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Chinese maker shows high-res RGB printing of OLED via inkjet

30 May 2018 David Hsieh

With their warm colors and excellent color contrast, OLED displays are superior compared to LCDs, as many end-users will vouch. But OLED displays are also notoriously difficult to produce on a large scale. Now a Chinese company, Guangdong Juhua, has shown what a little-known but budding technology could do to increase production yield rates while also lowering manufacturing costs in OLED display manufacturing.

At the International Conference on Display Technology (ICDT) held April in Guangzhou, southern China, the manufacturer Guangdong Juhua showed in a demo how inkjet technology could be used in three-color RGB printing of materials for OLED displays. On hand were a 31-inch Full HD AMOLED panel as well as a 5-inch AMOLED panel boasting a noteworthy 400 pixels per inch (PPI) of resolution.

Unlike previously demonstrated RGB-printed panels, the smaller model's sample resolution can be used for small/medium display applications. Moreover, if a smaller nozzle were used, resolution could even reach 500 or 600 ppi—a rate competitive with that of high-resolution AMOLED panels currently produced through Fine Metal Mask (FMM) technology.

The successful demonstration by Guangdong Juhua shows the potential of inkjet technology in the manufacture of RGB AMOLED displays, for use in target applications including industrial, medical, and digital signage.

A product of two Chinese giants

Guangdong Juhua was founded in 2016 by two big Chinese display panel makers, China Star Optoelectronics Technology (CSOT, a TCL company) and the Tianma Group. Juhua serves as a research and development facility to focus on printing AMOLED and Quantum Dot (QD) technology, and to act as a platform for integrating the entire supply chain for printing AMOLED and QD panels in China. More companies have joined the open platform this year, and Guangdong Juhua plans to explore the use of printing technology in the production of OLED displays.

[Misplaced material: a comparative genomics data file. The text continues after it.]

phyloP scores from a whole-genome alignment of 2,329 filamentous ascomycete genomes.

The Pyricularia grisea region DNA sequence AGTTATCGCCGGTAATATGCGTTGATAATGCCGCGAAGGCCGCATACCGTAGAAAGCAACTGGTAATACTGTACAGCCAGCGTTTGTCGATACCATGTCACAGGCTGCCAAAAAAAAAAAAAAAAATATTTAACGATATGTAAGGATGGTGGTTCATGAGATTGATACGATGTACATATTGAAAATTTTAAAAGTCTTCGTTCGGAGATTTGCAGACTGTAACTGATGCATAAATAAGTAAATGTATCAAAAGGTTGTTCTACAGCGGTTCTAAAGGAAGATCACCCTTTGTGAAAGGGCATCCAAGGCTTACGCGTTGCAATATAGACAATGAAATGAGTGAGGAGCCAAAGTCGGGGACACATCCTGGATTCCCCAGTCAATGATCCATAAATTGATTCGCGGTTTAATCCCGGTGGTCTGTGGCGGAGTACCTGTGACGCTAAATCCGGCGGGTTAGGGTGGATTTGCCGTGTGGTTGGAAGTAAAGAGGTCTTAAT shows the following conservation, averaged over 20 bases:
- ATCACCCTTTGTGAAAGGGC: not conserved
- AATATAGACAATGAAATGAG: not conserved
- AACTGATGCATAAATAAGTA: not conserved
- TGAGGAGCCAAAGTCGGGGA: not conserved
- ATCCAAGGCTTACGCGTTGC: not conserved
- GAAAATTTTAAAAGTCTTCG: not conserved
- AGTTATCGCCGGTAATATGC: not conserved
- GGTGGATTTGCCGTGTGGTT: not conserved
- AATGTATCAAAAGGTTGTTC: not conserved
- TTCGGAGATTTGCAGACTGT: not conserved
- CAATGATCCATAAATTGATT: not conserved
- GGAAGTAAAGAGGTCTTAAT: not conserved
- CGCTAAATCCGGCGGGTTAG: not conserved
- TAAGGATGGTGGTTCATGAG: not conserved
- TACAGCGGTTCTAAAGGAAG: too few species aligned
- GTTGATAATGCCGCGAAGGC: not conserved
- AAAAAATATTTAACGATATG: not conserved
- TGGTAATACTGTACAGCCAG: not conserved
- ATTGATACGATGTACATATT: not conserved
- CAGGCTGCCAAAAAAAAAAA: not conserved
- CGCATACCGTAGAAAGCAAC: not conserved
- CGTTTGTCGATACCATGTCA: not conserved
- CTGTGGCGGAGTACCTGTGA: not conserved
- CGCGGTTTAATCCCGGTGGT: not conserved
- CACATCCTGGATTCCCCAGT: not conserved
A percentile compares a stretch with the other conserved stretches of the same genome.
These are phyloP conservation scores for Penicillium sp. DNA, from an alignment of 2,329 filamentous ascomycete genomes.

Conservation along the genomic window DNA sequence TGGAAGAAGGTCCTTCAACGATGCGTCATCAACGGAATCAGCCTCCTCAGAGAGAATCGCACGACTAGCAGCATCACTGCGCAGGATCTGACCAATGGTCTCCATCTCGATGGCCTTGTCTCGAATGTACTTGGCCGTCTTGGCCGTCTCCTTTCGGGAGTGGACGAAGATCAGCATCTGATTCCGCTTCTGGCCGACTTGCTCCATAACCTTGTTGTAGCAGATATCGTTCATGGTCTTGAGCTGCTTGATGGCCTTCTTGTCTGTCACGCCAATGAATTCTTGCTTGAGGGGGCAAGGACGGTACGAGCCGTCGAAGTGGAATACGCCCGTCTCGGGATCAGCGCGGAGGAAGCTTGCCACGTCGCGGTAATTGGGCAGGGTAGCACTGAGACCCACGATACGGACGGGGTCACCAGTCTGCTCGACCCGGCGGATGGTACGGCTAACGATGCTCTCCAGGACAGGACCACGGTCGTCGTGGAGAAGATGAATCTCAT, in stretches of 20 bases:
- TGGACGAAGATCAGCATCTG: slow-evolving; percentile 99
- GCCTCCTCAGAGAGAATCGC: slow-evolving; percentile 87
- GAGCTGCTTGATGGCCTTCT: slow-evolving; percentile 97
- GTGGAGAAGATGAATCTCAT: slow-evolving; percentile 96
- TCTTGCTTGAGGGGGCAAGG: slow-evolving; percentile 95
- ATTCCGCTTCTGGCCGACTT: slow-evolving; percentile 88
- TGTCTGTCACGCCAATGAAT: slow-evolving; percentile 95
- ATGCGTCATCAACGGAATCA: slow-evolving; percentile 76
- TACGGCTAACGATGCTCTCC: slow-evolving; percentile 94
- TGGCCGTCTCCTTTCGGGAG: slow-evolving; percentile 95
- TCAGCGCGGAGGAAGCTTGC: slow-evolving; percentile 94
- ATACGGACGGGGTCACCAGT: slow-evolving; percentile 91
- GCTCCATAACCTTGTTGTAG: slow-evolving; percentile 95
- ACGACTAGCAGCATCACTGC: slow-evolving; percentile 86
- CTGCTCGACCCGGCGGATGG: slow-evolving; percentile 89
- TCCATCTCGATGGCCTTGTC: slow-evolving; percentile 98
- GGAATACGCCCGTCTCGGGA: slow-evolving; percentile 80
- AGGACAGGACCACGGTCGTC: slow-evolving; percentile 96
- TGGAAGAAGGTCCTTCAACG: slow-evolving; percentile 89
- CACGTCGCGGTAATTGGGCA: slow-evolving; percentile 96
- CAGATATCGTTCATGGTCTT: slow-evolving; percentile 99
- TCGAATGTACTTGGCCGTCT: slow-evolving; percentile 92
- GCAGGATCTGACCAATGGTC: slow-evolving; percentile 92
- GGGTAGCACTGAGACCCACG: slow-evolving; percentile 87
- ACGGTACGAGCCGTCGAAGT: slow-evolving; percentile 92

At present, Guangdong Juhua can use RGB printing technology in small, medium, and large displays, according to the AMOLED and LCD Supply Demand & Equipment Tracker from IHS Markit.

Pixel design in RGB printing: A new way of thinking

In his demo at the conference, Dr. Jinyao Song, also the media contact at Guangdong Juhua, combined the liquid-flow characteristics of inkjet printing with an S-strip pixel layout, taking advantage of the liquid flow in the bank, as depicted in the figure below.

The basic approach uses a microstructure that splits ink into different areas inside the bank during the liquid evaporation phase. Each area has its own thin-film transistor (TFT), allowing each area to be lit independently. Since the microstructure is made via a photolithography process, finer patterns with smaller widths can be achieved. This means less spacing is required between subpixels from the same bank, and more room is available to place extra pixels in the mother glass.

As a printing design, this pixel method delivers several advantages, including the following:

  • Because multiple pixels are formed by ink-splitting, the printing time can be reduced, with fewer runs for the deposition of one functional layer. This increases production line efficiency.
  • Pixel density in PPI can be doubled—or even tripled—without inkjet systems being changed, which saves on costs.
  • By using a smaller print head, it is possible to print panels with a resolution of 500 PPI or higher. Unlike the S‑PenTile structure used in current AMOLED panels, it is possible to have all R, G, and B colors present in one pixel via the printing method, resulting in better color performance.

Printing for small/medium OLED display production

What makes the ICDT demo interesting is the potential for RGB OLED manufacturing, through inkjet printing, for use in producing small- and medium-sized displays, as discussed in the IHS Markit AMOLED & Flexible Display Intelligence Service. Adopting this technology in the Gen 6 line, which targets cellphone and tablet panel use, would provide the following advantages:

  • Where TV applications are involved, produces higher yield rates than when printing on Gen 8-and-higher lines
  • Allows for more panels to be cut from the mother glass, which increases yield
  • Cuts risk in the production of small displays—though not as much when large displays are involved. The current evaporator technique is mature for OLED materials such as electron transport layers (ETL) and electron injection layers (EIL), which means there is no need to purchase large evaporators, like Gen 10.5, for TV applications.
  • Lowers the cost of AMOLED if the RGB printing yield rate uses an FMM method. RGB printing can increase the competitive strength of AMOLED at a lower price—FMM is not needed for printed functional layers, fewer chambers are needed for the evaporator, and material usage is higher

Despite the various advantages offered by RGB OLED-inkjet, the technology still carries risks, such as concerns on material performance as well as the so-called Mura Effect—the clouding of the display panel because of defective illumination, showing up as blotches, dots or stains when the panel is examined closely in darkly lit environments.

For these reasons, it is best to reserve RGB OLED inkjet printing for small- and medium-sized displays for the future rather than deploy the technology for mass production too soon, IHS Markit believes.

David Hsieh is Research & Analysis Director within the IHS Technology Group at IHS Markit
Posted 30 May 2016

or 600 ppi



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